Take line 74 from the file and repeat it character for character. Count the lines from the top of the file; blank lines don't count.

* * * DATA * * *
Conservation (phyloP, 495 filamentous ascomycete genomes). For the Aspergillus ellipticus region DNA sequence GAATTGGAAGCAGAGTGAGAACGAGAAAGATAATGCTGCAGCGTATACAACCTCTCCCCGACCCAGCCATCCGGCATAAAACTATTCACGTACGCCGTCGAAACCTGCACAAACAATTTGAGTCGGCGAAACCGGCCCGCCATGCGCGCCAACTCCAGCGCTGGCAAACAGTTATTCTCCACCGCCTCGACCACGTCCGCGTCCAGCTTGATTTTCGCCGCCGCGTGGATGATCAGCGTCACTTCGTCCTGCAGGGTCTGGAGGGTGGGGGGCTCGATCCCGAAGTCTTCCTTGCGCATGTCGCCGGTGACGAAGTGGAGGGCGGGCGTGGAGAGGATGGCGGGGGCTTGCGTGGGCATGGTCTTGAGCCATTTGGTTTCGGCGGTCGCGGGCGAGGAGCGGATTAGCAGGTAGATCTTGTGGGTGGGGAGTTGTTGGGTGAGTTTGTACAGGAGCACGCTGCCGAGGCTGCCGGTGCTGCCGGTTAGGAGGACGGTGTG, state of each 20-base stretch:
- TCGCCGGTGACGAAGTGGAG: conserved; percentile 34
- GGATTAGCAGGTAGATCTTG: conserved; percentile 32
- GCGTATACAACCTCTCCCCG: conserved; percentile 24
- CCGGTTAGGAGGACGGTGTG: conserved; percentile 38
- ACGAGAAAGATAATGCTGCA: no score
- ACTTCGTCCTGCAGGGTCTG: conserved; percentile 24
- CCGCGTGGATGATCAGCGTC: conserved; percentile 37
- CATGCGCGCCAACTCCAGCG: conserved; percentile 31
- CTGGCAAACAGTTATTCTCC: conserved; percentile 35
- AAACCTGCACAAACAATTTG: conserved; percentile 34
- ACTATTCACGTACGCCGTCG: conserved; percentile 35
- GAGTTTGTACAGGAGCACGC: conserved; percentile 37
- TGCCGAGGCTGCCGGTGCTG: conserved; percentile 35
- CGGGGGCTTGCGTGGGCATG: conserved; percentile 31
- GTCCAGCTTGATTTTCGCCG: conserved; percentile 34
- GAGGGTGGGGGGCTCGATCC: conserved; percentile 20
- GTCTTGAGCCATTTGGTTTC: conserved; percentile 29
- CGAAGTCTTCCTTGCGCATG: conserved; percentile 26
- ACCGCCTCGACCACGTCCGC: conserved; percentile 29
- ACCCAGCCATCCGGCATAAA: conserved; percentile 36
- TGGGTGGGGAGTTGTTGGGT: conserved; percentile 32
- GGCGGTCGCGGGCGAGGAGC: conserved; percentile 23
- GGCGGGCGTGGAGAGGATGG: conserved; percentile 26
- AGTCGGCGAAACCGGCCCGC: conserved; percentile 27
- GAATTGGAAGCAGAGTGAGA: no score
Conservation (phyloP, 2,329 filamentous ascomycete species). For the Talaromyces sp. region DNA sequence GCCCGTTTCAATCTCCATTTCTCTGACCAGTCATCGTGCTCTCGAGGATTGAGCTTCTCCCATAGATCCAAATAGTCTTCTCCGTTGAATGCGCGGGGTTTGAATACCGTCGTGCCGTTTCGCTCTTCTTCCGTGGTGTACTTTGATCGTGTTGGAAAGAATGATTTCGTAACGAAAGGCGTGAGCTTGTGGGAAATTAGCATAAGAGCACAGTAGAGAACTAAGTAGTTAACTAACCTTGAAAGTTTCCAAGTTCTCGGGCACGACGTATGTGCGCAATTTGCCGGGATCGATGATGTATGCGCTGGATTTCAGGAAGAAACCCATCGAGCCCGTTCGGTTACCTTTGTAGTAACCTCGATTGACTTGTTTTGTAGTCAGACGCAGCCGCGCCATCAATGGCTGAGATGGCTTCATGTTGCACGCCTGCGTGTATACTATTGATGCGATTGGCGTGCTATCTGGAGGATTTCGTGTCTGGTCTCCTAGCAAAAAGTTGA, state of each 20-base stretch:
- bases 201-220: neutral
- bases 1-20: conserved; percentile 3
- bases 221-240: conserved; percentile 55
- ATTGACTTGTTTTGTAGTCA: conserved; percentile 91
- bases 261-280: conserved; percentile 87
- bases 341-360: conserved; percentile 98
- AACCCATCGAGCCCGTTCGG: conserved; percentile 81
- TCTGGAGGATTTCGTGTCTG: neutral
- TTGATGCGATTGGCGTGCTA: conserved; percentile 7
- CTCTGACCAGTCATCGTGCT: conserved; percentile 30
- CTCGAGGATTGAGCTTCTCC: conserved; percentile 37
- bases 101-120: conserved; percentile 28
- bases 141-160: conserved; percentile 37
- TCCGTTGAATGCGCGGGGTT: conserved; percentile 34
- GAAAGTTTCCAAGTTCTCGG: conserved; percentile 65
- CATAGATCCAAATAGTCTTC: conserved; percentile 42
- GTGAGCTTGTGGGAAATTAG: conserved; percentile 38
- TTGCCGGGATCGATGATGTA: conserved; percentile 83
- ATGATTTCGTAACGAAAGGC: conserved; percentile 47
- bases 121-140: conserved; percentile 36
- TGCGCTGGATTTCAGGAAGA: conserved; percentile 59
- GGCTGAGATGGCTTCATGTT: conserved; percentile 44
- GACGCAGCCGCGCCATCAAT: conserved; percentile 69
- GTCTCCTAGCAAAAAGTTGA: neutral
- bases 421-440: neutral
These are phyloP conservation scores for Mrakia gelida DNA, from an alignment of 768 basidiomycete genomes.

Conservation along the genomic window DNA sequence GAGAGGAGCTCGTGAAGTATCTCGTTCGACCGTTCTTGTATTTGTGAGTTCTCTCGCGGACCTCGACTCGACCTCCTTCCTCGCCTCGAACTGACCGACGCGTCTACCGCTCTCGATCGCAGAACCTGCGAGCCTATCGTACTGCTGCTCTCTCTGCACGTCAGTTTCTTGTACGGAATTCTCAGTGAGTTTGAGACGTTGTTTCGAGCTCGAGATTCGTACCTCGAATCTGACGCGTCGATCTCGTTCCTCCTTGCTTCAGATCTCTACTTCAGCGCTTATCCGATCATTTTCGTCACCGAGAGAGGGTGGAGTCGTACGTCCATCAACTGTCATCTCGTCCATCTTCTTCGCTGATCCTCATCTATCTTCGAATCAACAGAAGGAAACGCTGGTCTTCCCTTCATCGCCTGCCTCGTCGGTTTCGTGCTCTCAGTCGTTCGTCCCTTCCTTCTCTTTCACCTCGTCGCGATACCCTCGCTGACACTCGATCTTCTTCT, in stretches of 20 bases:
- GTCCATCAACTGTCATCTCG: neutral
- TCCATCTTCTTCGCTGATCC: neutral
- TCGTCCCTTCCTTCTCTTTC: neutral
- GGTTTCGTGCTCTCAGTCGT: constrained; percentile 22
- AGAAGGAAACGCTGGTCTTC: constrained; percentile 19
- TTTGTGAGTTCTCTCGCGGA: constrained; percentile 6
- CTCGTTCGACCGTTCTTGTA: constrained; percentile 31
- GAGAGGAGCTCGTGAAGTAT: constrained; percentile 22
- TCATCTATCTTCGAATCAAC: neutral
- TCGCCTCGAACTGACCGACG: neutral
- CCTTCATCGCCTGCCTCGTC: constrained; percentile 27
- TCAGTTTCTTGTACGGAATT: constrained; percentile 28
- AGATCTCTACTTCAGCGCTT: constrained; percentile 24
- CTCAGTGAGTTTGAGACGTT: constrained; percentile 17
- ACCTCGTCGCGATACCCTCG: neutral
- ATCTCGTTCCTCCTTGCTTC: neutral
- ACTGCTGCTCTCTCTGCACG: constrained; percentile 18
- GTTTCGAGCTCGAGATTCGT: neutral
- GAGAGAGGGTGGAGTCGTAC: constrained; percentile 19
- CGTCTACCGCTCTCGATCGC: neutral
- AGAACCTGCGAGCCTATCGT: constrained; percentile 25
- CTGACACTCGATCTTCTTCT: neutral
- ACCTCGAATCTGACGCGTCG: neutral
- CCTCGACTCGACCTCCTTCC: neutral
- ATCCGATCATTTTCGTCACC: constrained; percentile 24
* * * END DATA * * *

- CGTCTACCGCTCTCGATCGC: neutral